You’ve got a great new tech product or service on the market, but if you’re noticing that your sales are lackluster, chances are you may have fallen into a trap that plagues many tech companies.
While there is something to be said for speaking to the early adopters and the tech marketplace, the majority of your sales will come from the regular folks, the ones who are intrigued by technology but may not necessarily understand just how it works.
The urge to get under the hood and explain the intricate inner workings of your product is strong. It makes perfect sense to you, and as someone who is tech savvy, you want to know that information.
However, the key is knowing and understanding your core consumers. They want the latest gadgets, and they want to know what they do, but if they don’t understand what you’re trying to impart, chances are they will leave confused.
In order to bridge the technological gap, it is vital to hit on a few key premises.
- Focus on the Benefits. The old WIIFM (What’s In It For Me) adage definitely applies. Your customers want to know what this product or service is going to do for them on a personal level, in language they are going to understand. For example, instead of expounding on the benefits of a 32 gig smartcard and how it works, tell them they can store 4,000 songs on that device. Translate the benefits into real world WIIFM’s.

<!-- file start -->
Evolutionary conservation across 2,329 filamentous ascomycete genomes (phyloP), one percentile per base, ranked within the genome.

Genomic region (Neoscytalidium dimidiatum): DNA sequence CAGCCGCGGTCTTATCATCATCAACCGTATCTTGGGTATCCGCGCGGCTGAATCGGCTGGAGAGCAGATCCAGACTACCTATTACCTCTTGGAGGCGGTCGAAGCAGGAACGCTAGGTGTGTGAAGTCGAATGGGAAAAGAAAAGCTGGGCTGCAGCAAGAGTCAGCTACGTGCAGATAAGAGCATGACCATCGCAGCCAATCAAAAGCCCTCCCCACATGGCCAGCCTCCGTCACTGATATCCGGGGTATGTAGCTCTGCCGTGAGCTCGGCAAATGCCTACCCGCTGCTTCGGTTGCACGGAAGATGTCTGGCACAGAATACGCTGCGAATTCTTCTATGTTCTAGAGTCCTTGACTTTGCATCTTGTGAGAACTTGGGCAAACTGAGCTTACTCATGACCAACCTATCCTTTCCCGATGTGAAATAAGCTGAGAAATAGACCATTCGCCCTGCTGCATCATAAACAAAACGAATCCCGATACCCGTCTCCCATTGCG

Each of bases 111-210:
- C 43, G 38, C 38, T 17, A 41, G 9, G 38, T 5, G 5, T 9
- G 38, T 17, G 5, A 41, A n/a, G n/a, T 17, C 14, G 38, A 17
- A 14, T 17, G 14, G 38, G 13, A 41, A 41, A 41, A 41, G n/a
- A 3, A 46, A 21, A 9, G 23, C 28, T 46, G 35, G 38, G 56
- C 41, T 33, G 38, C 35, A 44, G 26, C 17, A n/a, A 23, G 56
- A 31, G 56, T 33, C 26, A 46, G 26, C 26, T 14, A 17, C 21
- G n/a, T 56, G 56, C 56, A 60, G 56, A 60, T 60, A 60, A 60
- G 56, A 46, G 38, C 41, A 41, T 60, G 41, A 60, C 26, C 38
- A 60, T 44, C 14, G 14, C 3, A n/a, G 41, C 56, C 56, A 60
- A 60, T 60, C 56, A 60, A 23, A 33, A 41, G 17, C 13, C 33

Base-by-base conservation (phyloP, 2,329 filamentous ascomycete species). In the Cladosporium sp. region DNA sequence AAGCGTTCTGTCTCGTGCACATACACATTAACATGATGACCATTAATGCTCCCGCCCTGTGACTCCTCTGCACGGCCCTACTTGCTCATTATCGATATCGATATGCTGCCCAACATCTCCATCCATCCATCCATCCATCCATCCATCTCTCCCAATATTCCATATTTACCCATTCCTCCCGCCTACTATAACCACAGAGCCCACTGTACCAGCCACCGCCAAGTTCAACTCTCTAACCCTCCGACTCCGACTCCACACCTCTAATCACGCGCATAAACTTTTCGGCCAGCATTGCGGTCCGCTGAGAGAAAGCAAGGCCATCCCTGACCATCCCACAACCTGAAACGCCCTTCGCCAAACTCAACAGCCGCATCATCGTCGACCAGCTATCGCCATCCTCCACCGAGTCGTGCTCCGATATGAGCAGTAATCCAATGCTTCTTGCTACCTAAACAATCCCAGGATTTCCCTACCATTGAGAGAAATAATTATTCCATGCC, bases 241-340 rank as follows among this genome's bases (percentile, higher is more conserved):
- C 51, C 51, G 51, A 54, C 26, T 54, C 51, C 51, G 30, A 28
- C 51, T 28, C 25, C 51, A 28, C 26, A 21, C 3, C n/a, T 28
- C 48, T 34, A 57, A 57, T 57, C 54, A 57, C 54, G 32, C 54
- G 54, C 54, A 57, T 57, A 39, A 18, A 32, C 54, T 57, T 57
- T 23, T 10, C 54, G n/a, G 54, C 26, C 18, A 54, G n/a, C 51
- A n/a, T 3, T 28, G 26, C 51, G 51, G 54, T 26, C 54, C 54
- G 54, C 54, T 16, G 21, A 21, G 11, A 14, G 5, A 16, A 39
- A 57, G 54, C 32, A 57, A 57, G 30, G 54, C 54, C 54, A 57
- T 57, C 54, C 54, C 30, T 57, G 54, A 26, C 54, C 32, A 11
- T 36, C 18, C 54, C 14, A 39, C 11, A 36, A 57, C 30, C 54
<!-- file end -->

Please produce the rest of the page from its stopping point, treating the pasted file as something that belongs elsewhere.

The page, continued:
- Break it Down. Take a tech concept, and break it down into easy to digest pieces of information. The 5 Why’s concept is very helpful here. Start with a complicated description and then answer five different questions about why your product or service is necessary and what it does. This will distill complicated information down into easy to understand concepts.
- Talk “To” Not “At” Your Customers. Those who are not tech savvy may feel as though they are lacking in some way and they don’t appreciate being reminded of all that they don’t know or understand. Find a friendly voice for your descriptions and create a conversational tone.
Learning how to translate tech speak into everyday language takes some time, but with practice, you can perfect your approach and find a way to serve all the different facets of your customer base, from the hyper-geek to the everyday Joe.